ANIMALS THAT ARE EXTINCT
Extinction Is Forever
First, there is actually a little good news about extinction over the past century or so: Although hundreds of animals, including birds, mammals, amphibians, reptiles, and insects, have been wiped from the earth by human activity over the most recent dozen or more decades, dedicated conservationists have been able to save some animals from going extinct. Would you like to read about some of these back-from-the-brink species?
However, many more animal and bird species haven’t been so lucky. One species that we still mourn here in North America is the passenger pigeon, which went extinct early in the 20th Century due to over-hunting by humans, as well as to habitat loss. Up until the late 1800’s, billions of passenger pigeons flocked throughout the Midwest and Canada. Then, in almost the blink of an evolutionary eye, they were gone.
Habitat loss, by the way, means that the land or water that a bird or animal needs for feeding and breeding has been changed so much that the species can no longer live there. For example, when a forest is cut down, forest birds and animals can no longer survive, and when a river is dammed, many sorts of fishes and other creatures cannot make their home in the new type of river that the dam creates.
An animal that went extinct much more recently is a Chinese river dolphin called the baiji, which was last seen in the wild in 2007. The baiji, which lived only in the Yangtze River, fell victim to heavy pollution in the Yangtze, as well as to entanglements in fishing gear, and frequent collisions with the numerous boats on the river. The baiji is the first dolphin or whale to have gone extinct—and conservationists hope it will be the last.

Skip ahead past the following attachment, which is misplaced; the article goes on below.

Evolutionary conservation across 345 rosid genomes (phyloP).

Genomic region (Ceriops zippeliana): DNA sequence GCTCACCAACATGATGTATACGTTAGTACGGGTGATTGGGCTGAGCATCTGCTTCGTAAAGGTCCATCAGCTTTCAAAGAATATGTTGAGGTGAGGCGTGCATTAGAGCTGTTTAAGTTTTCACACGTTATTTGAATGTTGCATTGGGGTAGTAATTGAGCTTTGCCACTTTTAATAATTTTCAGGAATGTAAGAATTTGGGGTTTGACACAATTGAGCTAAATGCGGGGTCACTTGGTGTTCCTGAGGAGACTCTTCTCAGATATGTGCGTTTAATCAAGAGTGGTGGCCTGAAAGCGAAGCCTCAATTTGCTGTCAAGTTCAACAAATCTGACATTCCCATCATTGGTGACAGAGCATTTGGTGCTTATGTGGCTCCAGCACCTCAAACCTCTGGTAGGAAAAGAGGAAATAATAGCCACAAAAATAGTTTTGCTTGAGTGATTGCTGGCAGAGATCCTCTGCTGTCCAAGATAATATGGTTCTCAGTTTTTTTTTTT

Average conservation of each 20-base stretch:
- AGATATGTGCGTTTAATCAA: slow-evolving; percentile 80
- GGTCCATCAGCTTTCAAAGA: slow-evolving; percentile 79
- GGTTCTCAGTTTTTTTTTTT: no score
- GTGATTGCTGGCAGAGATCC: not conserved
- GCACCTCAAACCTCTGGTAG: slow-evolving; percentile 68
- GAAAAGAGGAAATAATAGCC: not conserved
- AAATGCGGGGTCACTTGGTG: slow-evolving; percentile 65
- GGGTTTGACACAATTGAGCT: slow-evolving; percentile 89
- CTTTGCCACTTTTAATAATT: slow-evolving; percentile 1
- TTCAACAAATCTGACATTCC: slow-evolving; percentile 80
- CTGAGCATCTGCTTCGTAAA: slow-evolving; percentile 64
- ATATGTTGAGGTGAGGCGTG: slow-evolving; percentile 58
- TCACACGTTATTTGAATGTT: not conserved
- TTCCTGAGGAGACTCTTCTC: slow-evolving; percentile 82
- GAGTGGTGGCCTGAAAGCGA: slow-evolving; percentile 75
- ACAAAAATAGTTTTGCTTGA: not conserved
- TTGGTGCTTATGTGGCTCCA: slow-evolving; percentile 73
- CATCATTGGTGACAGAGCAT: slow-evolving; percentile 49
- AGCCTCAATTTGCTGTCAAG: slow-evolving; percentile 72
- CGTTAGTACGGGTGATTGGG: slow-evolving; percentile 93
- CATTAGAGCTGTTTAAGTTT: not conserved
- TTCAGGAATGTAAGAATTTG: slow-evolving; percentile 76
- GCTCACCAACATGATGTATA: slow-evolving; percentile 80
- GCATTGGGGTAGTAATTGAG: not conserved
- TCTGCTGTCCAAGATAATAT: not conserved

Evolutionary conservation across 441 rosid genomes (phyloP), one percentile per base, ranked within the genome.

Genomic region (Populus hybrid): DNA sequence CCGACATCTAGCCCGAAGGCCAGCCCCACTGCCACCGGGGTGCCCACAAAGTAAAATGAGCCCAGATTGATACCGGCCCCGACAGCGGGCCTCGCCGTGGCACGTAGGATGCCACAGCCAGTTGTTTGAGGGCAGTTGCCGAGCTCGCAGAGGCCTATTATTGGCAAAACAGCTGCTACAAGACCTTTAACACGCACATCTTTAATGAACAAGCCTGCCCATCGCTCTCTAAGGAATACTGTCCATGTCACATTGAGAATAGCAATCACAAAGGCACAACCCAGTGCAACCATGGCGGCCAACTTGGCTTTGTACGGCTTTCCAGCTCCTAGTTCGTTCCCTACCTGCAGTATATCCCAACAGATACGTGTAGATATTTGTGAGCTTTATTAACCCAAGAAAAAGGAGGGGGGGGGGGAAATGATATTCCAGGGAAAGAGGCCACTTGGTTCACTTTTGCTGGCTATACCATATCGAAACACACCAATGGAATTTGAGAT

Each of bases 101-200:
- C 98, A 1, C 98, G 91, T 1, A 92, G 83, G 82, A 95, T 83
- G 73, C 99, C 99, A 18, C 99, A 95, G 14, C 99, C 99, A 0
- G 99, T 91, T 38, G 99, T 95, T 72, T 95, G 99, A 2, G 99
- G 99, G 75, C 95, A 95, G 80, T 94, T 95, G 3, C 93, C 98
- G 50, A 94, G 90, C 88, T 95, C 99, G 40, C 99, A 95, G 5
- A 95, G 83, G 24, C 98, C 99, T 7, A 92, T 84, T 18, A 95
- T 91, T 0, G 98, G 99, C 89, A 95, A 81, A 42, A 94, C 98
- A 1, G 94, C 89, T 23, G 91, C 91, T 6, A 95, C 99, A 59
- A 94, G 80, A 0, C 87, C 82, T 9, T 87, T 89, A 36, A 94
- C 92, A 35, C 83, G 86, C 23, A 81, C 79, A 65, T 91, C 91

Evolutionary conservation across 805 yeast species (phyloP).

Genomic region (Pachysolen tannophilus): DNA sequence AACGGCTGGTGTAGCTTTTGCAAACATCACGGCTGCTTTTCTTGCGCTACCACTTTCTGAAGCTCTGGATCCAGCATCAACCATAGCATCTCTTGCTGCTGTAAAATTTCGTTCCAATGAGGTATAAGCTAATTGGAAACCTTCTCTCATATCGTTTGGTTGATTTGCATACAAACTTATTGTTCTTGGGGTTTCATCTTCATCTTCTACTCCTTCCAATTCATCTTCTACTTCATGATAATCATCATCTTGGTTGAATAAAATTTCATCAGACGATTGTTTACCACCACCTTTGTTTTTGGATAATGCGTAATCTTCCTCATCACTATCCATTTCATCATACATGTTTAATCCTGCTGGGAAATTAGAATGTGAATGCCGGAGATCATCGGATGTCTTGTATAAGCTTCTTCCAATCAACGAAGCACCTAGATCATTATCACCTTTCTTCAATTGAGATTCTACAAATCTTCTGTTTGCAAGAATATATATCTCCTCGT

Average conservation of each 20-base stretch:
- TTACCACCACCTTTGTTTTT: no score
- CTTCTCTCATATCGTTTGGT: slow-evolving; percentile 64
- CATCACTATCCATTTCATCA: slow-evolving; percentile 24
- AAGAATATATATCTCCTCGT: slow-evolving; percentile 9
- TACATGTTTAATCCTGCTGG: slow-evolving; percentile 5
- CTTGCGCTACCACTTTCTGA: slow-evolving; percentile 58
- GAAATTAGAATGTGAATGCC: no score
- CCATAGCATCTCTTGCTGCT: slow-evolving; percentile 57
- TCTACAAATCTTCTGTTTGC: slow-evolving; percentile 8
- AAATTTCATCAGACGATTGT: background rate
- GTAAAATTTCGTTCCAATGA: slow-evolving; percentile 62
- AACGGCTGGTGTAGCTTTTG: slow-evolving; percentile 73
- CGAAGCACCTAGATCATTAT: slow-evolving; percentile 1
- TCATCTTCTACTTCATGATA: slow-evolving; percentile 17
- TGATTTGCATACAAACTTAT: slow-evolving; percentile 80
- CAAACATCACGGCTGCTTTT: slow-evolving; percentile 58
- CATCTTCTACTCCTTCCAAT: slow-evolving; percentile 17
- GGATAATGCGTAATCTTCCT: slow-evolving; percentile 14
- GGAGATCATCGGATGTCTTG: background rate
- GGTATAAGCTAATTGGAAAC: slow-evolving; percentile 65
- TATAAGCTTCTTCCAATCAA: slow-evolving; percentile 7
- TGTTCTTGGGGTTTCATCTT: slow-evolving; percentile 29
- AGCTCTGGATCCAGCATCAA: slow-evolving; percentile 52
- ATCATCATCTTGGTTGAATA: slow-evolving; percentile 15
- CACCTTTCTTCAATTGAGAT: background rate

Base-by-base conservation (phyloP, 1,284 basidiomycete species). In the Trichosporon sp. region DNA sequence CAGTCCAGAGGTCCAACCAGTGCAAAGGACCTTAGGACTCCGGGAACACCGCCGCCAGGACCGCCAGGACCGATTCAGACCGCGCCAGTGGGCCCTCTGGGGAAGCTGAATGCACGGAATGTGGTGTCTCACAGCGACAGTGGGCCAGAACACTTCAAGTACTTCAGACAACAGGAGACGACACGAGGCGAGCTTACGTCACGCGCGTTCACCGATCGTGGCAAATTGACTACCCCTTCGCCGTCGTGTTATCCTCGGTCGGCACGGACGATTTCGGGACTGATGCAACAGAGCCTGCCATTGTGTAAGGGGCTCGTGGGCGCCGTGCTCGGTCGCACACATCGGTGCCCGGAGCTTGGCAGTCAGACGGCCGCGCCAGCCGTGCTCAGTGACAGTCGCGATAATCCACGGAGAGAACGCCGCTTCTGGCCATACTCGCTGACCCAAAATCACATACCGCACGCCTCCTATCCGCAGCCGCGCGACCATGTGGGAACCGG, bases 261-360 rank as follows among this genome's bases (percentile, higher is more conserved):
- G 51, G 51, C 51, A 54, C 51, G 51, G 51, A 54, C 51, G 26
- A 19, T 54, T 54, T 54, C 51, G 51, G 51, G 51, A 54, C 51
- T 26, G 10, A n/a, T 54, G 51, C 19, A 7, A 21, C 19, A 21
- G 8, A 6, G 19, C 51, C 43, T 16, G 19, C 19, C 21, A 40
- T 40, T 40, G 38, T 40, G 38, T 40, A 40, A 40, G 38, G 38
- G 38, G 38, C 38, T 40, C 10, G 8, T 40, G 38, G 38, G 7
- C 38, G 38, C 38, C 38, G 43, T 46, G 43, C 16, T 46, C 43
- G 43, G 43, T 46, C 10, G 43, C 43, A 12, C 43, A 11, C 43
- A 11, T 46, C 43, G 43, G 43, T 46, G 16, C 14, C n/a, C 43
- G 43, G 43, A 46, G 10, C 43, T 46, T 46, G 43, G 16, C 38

Extinction is actually a natural part of the evolutionary process; in fact 98 percent of all animal species that ever existed on earth are now extinct. These extinct animals include the dinosaurs, which disappeared millions of year ago, as well as such ice-age creatures as mammoths and mastodons.
Nor are “modern” people the only humans who have driven animals to extinction. For instance, hundreds of years ago, the Maori people who first settled New Zealand killed off the last of the moas (photo, top)—large, flightless birds that grew to be 14 feet (4 meters) tall. And, once the moas were gone, the Haast’s eagle, which preyed on moas, disappeared as well. Until it went extinct, the Haast’s eagle was the largest eagle in the world.
The difference between most of the animal extinctions that occurred in the distant past, and the extinctions that have occurred most recently, is that, rather than being part of a very gradual, natural process, modern extinctions have resulted, and threaten to continue resulting, from human activity, especially the deforestation and other widespread habitat loss that is now occurring all over the world. Because of habitat loss and other human activity such as illegal hunting, many animal species the world over are now in jeopardy of extinction.
Conservationists are working hard in many countries to save animals from going extinct.